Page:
“There are construction management programs at other institutions, but they weren’t producing the kinds of graduates that we need in the municipal general engineering construction world, where they need to know more about technical aspects as opposed to solely paperwork. So that’s why it’s called the ‘School of Construction Engineering and Management,’ not ‘Construction Management.’ It’s a subtle but important difference where we are training people to be able to be on a construction site and meaningfully manage the construction of the work, not watch other people do the work and report back,” observes Schulz.
“This school was approved and accredited at a record pace, and it’s been a booming success for San Diego State University. Every person that goes through that program has at least one job offer well before they finish their final year. It’s been such a success that it’s hard to get the graduates to come work for us because everyone else wants them!”
Filanc makes great efforts to manage the talent it has already hired. Its ‘Leadership Edge’ program is intended to foster leadership skills in staff who demonstrate leadership potential. “We challenge them with real issues within the organization – things that need to be addressed, problems in the field, improvements in operations… we get together and try to identify things we can do better. You have to start at the ground level, you can’t do it from the top down; it has to be bottom up,” says Schulz. The Leadership Edge program is successful at engaging staff at all levels and pays off for the company, not only in terms of staff development and retention but in helping the company improve itself.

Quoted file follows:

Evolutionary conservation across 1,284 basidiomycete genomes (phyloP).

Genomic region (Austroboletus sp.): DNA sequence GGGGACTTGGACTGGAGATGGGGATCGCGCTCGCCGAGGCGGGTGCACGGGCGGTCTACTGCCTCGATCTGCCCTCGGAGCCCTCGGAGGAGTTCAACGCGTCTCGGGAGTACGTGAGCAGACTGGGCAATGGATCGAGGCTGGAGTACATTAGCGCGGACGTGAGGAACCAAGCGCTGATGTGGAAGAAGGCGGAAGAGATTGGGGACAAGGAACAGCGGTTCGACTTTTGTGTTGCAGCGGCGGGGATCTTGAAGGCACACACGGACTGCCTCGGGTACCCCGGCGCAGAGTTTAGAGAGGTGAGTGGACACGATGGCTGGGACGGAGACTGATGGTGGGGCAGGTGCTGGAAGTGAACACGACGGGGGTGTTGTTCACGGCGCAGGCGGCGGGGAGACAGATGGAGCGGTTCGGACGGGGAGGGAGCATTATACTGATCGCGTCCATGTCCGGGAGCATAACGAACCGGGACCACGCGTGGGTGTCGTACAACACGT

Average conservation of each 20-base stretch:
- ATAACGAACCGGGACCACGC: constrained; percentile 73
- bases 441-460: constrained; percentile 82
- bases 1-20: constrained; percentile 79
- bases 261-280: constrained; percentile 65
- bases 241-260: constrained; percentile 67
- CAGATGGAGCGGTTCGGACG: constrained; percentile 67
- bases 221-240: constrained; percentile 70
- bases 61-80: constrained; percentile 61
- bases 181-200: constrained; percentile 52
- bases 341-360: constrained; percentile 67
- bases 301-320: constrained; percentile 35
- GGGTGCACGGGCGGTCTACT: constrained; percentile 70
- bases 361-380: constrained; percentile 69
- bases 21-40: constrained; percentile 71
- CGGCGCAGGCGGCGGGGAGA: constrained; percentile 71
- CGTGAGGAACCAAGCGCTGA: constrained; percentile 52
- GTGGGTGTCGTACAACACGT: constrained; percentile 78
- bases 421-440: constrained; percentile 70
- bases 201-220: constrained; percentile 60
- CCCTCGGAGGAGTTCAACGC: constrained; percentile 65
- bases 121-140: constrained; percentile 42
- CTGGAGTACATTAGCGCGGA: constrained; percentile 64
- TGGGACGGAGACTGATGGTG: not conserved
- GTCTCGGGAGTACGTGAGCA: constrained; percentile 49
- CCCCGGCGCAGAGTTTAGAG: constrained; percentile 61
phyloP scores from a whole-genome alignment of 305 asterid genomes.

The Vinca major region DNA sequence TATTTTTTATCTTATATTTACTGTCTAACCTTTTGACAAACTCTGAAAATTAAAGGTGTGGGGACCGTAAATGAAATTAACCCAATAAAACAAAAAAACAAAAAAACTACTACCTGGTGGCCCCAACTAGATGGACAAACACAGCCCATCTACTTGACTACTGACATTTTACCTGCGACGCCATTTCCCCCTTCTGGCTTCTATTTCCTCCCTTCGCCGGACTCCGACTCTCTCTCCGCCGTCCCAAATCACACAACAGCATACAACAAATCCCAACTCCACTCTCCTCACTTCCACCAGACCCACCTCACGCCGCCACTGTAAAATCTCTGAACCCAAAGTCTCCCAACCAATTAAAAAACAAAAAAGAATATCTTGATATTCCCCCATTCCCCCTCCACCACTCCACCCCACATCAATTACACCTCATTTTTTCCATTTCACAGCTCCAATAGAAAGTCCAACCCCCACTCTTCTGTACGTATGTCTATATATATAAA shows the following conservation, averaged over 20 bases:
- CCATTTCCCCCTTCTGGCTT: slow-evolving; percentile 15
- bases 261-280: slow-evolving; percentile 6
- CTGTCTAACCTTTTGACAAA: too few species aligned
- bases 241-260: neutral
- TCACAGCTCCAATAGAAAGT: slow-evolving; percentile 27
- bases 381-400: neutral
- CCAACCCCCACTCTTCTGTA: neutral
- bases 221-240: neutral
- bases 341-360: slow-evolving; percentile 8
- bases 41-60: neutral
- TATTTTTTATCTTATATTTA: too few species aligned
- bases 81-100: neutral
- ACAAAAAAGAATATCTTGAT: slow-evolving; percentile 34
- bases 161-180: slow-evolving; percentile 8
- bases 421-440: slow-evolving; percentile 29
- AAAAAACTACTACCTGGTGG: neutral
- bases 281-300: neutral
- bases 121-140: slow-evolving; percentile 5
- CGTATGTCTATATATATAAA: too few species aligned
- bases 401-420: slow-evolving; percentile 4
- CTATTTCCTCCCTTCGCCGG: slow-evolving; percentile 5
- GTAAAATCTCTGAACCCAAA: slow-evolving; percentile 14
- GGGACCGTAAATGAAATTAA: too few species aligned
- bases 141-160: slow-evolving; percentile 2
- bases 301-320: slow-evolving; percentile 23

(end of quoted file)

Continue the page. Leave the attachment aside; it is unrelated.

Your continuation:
In the future, it is clear that the company will not waver from its focus on water and wastewater projects. Schulz does see room for further geographic expansion and a fleshing out its existing services in Arizona and Colorado. “We want to grow our services in these areas to be on par with those we offer in California.” Schulz also anticipates more need for its services in Central California, which is an area that the company sees as being underserved.
Another main focus Schulz identifies for long-term growth is a further expansion of its master builder capabilities – further solidifying its already award-winning reputation for design-build projects. “Our two main commitments are to the environmental and water industry and to this collaborative project approach to avoid the unnecessary conflicts that traditional ‘design-bid-build’ can create.”
Whatever the future may hold, it is clear that Filanc has the skills and the vision to continue to grow its brand and reputation as a company whose in-house design-build capabilities represent one of the best of its kind in the country.